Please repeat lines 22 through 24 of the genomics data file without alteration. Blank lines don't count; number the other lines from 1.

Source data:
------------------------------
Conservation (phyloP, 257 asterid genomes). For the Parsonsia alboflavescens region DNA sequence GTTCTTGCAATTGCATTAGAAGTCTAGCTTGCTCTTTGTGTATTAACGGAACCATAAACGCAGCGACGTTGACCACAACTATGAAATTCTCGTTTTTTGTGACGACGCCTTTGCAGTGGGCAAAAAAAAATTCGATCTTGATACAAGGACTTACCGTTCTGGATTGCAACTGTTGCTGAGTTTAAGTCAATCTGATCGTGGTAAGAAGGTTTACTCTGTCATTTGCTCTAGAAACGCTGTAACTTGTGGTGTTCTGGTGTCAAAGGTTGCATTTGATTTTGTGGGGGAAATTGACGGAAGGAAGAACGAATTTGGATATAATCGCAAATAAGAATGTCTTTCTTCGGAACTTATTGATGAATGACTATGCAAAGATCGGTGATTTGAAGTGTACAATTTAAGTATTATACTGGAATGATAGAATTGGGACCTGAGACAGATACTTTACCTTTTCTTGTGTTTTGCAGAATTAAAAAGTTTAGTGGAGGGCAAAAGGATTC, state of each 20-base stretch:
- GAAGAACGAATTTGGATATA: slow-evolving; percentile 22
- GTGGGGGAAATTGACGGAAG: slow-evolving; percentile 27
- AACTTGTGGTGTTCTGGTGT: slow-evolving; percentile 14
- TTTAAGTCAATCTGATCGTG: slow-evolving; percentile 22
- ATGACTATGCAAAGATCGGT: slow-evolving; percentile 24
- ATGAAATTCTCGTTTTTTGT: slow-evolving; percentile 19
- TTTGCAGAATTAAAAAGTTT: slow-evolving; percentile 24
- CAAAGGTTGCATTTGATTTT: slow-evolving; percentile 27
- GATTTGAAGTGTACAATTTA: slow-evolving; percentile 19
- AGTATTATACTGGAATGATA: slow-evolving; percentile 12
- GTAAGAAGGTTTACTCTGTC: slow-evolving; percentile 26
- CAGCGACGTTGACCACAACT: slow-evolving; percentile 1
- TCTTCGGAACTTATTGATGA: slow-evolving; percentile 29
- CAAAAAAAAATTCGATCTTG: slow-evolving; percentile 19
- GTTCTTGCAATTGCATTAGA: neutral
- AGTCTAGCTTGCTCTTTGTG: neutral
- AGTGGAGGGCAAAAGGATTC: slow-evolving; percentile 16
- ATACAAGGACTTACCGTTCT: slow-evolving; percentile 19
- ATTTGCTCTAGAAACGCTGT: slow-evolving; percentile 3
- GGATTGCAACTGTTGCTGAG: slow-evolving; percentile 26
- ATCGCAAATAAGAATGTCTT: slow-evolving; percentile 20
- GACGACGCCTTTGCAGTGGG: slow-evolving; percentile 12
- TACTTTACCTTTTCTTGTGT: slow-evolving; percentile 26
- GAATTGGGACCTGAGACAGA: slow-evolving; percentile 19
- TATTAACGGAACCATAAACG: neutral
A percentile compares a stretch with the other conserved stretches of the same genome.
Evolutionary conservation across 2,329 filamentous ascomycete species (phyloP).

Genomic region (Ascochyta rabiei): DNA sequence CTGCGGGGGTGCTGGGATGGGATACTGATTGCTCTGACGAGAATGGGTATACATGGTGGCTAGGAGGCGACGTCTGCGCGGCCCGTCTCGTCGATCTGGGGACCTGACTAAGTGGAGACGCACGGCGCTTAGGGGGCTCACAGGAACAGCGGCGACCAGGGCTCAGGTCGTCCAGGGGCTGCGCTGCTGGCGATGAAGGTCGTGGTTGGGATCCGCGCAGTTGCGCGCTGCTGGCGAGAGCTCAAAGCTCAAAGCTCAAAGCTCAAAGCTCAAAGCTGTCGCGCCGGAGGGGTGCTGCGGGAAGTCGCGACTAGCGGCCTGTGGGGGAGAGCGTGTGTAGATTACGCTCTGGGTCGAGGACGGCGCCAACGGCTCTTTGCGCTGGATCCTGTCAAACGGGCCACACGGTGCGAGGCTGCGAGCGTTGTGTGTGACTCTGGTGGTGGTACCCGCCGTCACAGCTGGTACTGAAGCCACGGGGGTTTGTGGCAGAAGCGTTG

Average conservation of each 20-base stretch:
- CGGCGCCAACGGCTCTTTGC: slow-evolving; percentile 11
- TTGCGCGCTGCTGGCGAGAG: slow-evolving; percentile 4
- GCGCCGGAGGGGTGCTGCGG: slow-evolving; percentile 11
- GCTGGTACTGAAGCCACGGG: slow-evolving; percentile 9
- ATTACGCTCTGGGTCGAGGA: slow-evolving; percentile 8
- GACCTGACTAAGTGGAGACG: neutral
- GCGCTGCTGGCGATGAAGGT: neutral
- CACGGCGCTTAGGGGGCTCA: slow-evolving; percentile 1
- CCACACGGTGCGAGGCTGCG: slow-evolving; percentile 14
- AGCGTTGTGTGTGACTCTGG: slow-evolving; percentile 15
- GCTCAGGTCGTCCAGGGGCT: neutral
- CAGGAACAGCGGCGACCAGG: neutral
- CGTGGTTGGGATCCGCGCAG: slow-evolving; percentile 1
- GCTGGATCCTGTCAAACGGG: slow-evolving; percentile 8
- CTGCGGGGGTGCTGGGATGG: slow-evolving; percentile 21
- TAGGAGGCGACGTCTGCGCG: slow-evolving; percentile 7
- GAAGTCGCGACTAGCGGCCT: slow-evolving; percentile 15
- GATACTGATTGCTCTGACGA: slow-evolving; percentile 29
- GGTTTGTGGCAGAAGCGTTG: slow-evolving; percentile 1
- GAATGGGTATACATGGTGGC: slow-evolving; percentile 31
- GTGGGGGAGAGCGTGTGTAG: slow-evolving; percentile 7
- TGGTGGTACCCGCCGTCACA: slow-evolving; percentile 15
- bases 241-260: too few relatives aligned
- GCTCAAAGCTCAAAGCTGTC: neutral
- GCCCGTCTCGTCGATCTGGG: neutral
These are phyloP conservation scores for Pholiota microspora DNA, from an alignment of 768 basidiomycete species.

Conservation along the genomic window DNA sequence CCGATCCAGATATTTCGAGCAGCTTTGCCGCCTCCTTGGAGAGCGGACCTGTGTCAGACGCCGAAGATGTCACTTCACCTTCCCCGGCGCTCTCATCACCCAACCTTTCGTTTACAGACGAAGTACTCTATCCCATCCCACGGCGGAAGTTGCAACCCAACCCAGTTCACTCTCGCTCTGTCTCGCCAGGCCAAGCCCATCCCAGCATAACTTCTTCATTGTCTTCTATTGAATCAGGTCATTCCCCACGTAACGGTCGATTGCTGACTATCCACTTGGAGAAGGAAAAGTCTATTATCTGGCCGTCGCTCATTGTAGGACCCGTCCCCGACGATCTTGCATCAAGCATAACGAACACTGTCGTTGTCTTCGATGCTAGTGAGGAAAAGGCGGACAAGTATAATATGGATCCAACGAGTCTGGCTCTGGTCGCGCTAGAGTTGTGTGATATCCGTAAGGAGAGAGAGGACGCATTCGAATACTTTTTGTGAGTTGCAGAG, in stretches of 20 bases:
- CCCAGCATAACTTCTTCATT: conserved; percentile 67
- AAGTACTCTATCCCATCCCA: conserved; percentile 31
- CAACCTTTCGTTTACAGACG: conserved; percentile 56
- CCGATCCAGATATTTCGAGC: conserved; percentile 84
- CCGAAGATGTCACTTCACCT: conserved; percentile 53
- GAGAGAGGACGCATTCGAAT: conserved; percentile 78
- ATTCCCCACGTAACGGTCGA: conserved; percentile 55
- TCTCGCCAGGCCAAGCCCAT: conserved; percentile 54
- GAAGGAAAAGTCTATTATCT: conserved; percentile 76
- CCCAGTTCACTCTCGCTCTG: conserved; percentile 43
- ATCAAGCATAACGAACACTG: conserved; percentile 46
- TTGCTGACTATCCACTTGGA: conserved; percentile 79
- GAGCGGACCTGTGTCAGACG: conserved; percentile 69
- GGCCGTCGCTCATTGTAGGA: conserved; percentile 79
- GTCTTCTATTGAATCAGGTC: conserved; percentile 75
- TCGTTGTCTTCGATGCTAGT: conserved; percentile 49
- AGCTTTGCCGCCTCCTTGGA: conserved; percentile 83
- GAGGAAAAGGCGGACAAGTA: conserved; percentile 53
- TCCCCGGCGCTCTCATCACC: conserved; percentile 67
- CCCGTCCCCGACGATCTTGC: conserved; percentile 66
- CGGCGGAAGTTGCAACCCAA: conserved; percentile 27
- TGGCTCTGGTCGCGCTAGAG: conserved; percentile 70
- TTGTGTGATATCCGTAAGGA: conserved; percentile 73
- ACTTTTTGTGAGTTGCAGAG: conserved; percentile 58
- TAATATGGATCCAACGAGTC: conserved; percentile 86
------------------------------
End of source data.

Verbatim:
- ATCGCAAATAAGAATGTCTT: slow-evolving; percentile 20
- GACGACGCCTTTGCAGTGGG: slow-evolving; percentile 12
- TACTTTACCTTTTCTTGTGT: slow-evolving; percentile 26